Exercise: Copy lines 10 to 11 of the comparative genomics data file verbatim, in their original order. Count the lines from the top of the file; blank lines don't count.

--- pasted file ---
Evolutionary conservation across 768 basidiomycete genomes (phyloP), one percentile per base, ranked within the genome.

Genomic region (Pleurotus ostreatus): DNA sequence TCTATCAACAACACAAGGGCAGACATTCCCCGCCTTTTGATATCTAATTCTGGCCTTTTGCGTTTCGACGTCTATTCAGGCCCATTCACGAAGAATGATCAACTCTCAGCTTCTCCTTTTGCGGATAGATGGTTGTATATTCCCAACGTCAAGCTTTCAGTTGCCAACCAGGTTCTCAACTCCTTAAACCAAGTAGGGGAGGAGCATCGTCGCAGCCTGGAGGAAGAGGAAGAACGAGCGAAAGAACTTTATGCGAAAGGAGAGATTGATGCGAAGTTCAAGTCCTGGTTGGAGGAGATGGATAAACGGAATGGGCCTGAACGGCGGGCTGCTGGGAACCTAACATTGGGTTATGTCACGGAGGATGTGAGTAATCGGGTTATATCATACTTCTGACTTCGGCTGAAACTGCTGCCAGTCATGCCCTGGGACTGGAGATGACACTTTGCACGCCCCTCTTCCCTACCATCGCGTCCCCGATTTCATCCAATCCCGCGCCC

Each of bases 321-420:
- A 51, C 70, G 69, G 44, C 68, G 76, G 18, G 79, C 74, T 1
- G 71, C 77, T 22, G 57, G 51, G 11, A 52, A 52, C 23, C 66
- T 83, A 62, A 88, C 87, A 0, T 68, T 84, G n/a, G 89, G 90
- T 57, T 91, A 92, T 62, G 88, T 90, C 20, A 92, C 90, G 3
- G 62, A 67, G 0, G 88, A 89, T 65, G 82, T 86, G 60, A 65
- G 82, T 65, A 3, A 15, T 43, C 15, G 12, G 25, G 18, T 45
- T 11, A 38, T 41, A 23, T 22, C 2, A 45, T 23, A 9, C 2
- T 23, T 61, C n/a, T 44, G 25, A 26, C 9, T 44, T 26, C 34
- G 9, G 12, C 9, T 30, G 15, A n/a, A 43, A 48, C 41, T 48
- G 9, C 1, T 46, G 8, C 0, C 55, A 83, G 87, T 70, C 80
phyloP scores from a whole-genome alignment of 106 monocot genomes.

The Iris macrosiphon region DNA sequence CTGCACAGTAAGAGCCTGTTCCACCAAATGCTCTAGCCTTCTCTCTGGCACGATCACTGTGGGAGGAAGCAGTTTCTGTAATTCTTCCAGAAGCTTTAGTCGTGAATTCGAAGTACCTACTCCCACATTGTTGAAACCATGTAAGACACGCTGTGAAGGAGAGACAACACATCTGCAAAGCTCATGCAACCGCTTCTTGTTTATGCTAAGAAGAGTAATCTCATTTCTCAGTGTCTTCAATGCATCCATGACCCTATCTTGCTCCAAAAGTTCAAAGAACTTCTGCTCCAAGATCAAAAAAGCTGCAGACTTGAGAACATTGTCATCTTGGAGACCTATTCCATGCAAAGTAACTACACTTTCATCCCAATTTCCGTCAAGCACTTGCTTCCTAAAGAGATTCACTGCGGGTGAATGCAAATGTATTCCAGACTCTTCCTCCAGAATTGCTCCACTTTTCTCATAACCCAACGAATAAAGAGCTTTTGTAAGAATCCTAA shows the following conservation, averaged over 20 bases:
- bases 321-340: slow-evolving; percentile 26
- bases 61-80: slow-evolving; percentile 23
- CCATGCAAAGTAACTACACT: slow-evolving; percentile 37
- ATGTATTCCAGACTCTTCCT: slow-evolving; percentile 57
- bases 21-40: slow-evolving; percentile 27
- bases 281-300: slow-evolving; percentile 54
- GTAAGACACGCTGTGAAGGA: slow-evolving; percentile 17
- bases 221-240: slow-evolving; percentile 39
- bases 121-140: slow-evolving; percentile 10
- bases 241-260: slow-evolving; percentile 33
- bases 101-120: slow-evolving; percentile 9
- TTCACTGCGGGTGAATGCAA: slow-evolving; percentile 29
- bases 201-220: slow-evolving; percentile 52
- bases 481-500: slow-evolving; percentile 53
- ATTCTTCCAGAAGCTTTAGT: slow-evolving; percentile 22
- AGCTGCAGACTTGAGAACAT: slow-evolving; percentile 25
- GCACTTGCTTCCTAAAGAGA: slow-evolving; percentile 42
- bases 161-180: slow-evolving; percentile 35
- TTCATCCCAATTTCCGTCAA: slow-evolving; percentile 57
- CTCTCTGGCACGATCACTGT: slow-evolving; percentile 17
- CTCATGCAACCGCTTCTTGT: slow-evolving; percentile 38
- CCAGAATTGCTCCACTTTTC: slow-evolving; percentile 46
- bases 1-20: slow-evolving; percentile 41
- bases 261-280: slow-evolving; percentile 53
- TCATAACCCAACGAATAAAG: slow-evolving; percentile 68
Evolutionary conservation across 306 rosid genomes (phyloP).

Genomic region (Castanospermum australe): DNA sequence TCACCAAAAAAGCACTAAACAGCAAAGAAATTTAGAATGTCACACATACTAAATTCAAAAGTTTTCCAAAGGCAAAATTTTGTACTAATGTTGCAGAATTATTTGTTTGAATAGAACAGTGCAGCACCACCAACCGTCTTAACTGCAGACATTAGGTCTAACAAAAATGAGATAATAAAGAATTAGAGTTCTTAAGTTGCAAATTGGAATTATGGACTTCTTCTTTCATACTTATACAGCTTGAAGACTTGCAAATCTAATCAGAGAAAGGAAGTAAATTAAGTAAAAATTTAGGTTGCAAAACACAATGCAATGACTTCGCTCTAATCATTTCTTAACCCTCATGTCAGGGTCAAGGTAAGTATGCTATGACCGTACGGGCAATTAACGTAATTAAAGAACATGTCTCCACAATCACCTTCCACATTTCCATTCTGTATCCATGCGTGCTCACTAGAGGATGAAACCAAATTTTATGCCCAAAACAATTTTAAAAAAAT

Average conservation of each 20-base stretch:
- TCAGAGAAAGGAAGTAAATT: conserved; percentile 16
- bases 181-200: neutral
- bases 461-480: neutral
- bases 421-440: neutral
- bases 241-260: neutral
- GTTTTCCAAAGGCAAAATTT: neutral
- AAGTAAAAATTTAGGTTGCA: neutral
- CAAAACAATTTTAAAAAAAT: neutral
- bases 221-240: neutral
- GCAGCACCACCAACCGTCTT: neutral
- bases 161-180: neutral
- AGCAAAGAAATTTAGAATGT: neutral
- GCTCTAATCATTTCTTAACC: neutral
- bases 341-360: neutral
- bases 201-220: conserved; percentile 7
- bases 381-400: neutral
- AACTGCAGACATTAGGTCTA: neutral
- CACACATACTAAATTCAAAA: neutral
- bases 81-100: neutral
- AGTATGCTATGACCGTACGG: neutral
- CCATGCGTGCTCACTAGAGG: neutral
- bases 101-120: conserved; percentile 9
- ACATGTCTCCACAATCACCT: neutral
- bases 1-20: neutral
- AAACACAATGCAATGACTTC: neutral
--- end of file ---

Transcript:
- T 11, A 38, T 41, A 23, T 22, C 2, A 45, T 23, A 9, C 2
- T 23, T 61, C n/a, T 44, G 25, A 26, C 9, T 44, T 26, C 34